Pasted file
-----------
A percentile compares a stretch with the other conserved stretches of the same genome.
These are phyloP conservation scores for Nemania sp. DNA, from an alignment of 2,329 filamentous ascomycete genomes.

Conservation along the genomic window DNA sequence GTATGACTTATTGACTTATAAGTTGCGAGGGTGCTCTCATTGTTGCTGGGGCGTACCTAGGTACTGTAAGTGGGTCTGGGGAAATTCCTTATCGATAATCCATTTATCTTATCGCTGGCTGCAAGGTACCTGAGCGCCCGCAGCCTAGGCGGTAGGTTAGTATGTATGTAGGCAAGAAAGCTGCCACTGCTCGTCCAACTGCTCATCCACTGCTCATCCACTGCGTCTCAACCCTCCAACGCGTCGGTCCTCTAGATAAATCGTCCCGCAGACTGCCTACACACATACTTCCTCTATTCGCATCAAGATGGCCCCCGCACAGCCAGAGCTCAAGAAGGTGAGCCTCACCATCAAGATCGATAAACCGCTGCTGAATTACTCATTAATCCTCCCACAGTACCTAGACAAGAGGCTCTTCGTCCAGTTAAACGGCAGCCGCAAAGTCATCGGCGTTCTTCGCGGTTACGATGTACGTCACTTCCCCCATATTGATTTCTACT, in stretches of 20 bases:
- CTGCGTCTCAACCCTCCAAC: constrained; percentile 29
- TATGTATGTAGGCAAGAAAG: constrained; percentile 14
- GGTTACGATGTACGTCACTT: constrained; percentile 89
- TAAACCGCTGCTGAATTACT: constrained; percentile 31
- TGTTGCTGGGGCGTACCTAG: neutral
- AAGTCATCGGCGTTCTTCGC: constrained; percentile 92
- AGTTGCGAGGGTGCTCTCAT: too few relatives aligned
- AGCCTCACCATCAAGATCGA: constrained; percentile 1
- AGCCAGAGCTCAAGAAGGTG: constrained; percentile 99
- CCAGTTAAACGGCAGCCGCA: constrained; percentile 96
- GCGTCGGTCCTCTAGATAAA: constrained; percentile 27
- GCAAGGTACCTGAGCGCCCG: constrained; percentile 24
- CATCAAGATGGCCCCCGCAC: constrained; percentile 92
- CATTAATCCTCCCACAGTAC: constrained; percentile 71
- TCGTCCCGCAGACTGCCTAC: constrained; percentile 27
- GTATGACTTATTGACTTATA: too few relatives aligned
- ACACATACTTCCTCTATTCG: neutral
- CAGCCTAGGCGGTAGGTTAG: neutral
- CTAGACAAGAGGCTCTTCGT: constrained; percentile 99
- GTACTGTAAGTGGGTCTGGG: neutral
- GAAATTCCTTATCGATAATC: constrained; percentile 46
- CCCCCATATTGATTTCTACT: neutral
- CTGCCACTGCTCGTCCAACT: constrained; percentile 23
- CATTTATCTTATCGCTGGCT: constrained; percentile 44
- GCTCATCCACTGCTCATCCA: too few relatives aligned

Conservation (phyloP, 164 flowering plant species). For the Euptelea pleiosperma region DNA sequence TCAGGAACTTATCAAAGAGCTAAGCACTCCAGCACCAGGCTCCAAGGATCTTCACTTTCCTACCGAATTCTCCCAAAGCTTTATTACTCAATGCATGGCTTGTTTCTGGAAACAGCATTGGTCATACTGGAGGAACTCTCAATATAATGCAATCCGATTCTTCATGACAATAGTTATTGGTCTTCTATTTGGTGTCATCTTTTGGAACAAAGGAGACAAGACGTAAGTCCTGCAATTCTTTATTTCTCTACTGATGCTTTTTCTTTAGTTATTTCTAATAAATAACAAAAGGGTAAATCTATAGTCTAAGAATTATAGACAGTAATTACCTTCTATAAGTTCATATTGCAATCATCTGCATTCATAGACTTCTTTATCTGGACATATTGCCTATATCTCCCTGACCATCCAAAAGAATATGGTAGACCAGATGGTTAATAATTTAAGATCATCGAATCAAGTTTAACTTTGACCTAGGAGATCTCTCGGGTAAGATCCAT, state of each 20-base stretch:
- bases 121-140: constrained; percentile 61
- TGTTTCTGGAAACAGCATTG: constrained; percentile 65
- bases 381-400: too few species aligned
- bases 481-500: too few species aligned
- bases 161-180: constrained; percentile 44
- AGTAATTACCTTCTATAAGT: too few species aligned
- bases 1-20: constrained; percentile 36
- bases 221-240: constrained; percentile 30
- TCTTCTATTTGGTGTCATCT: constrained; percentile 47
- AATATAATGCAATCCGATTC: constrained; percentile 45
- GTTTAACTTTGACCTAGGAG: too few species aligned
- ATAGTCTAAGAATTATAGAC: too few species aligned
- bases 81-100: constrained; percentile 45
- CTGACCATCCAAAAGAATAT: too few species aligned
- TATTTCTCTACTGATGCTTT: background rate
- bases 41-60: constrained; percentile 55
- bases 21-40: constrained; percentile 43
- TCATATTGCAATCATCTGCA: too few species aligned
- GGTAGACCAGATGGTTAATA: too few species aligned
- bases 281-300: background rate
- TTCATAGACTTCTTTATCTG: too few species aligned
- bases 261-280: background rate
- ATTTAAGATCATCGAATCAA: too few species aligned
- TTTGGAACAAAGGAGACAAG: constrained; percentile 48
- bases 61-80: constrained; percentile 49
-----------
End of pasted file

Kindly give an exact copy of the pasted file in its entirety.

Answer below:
A percentile compares a stretch with the other conserved stretches of the same genome.
These are phyloP conservation scores for Nemania sp. DNA, from an alignment of 2,329 filamentous ascomycete genomes.

Conservation along the genomic window DNA sequence GTATGACTTATTGACTTATAAGTTGCGAGGGTGCTCTCATTGTTGCTGGGGCGTACCTAGGTACTGTAAGTGGGTCTGGGGAAATTCCTTATCGATAATCCATTTATCTTATCGCTGGCTGCAAGGTACCTGAGCGCCCGCAGCCTAGGCGGTAGGTTAGTATGTATGTAGGCAAGAAAGCTGCCACTGCTCGTCCAACTGCTCATCCACTGCTCATCCACTGCGTCTCAACCCTCCAACGCGTCGGTCCTCTAGATAAATCGTCCCGCAGACTGCCTACACACATACTTCCTCTATTCGCATCAAGATGGCCCCCGCACAGCCAGAGCTCAAGAAGGTGAGCCTCACCATCAAGATCGATAAACCGCTGCTGAATTACTCATTAATCCTCCCACAGTACCTAGACAAGAGGCTCTTCGTCCAGTTAAACGGCAGCCGCAAAGTCATCGGCGTTCTTCGCGGTTACGATGTACGTCACTTCCCCCATATTGATTTCTACT, in stretches of 20 bases:
- CTGCGTCTCAACCCTCCAAC: constrained; percentile 29
- TATGTATGTAGGCAAGAAAG: constrained; percentile 14
- GGTTACGATGTACGTCACTT: constrained; percentile 89
- TAAACCGCTGCTGAATTACT: constrained; percentile 31
- TGTTGCTGGGGCGTACCTAG: neutral
- AAGTCATCGGCGTTCTTCGC: constrained; percentile 92
- AGTTGCGAGGGTGCTCTCAT: too few relatives aligned
- AGCCTCACCATCAAGATCGA: constrained; percentile 1
- AGCCAGAGCTCAAGAAGGTG: constrained; percentile 99
- CCAGTTAAACGGCAGCCGCA: constrained; percentile 96
- GCGTCGGTCCTCTAGATAAA: constrained; percentile 27
- GCAAGGTACCTGAGCGCCCG: constrained; percentile 24
- CATCAAGATGGCCCCCGCAC: constrained; percentile 92
- CATTAATCCTCCCACAGTAC: constrained; percentile 71
- TCGTCCCGCAGACTGCCTAC: constrained; percentile 27
- GTATGACTTATTGACTTATA: too few relatives aligned
- ACACATACTTCCTCTATTCG: neutral
- CAGCCTAGGCGGTAGGTTAG: neutral
- CTAGACAAGAGGCTCTTCGT: constrained; percentile 99
- GTACTGTAAGTGGGTCTGGG: neutral
- GAAATTCCTTATCGATAATC: constrained; percentile 46
- CCCCCATATTGATTTCTACT: neutral
- CTGCCACTGCTCGTCCAACT: constrained; percentile 23
- CATTTATCTTATCGCTGGCT: constrained; percentile 44
- GCTCATCCACTGCTCATCCA: too few relatives aligned

Conservation (phyloP, 164 flowering plant species). For the Euptelea pleiosperma region DNA sequence TCAGGAACTTATCAAAGAGCTAAGCACTCCAGCACCAGGCTCCAAGGATCTTCACTTTCCTACCGAATTCTCCCAAAGCTTTATTACTCAATGCATGGCTTGTTTCTGGAAACAGCATTGGTCATACTGGAGGAACTCTCAATATAATGCAATCCGATTCTTCATGACAATAGTTATTGGTCTTCTATTTGGTGTCATCTTTTGGAACAAAGGAGACAAGACGTAAGTCCTGCAATTCTTTATTTCTCTACTGATGCTTTTTCTTTAGTTATTTCTAATAAATAACAAAAGGGTAAATCTATAGTCTAAGAATTATAGACAGTAATTACCTTCTATAAGTTCATATTGCAATCATCTGCATTCATAGACTTCTTTATCTGGACATATTGCCTATATCTCCCTGACCATCCAAAAGAATATGGTAGACCAGATGGTTAATAATTTAAGATCATCGAATCAAGTTTAACTTTGACCTAGGAGATCTCTCGGGTAAGATCCAT, state of each 20-base stretch:
- bases 121-140: constrained; percentile 61
- TGTTTCTGGAAACAGCATTG: constrained; percentile 65
- bases 381-400: too few species aligned
- bases 481-500: too few species aligned
- bases 161-180: constrained; percentile 44
- AGTAATTACCTTCTATAAGT: too few species aligned
- bases 1-20: constrained; percentile 36
- bases 221-240: constrained; percentile 30
- TCTTCTATTTGGTGTCATCT: constrained; percentile 47
- AATATAATGCAATCCGATTC: constrained; percentile 45
- GTTTAACTTTGACCTAGGAG: too few species aligned
- ATAGTCTAAGAATTATAGAC: too few species aligned
- bases 81-100: constrained; percentile 45
- CTGACCATCCAAAAGAATAT: too few species aligned
- TATTTCTCTACTGATGCTTT: background rate
- bases 41-60: constrained; percentile 55
- bases 21-40: constrained; percentile 43
- TCATATTGCAATCATCTGCA: too few species aligned
- GGTAGACCAGATGGTTAATA: too few species aligned
- bases 281-300: background rate
- TTCATAGACTTCTTTATCTG: too few species aligned
- bases 261-280: background rate
- ATTTAAGATCATCGAATCAA: too few species aligned
- TTTGGAACAAAGGAGACAAG: constrained; percentile 48
- bases 61-80: constrained; percentile 49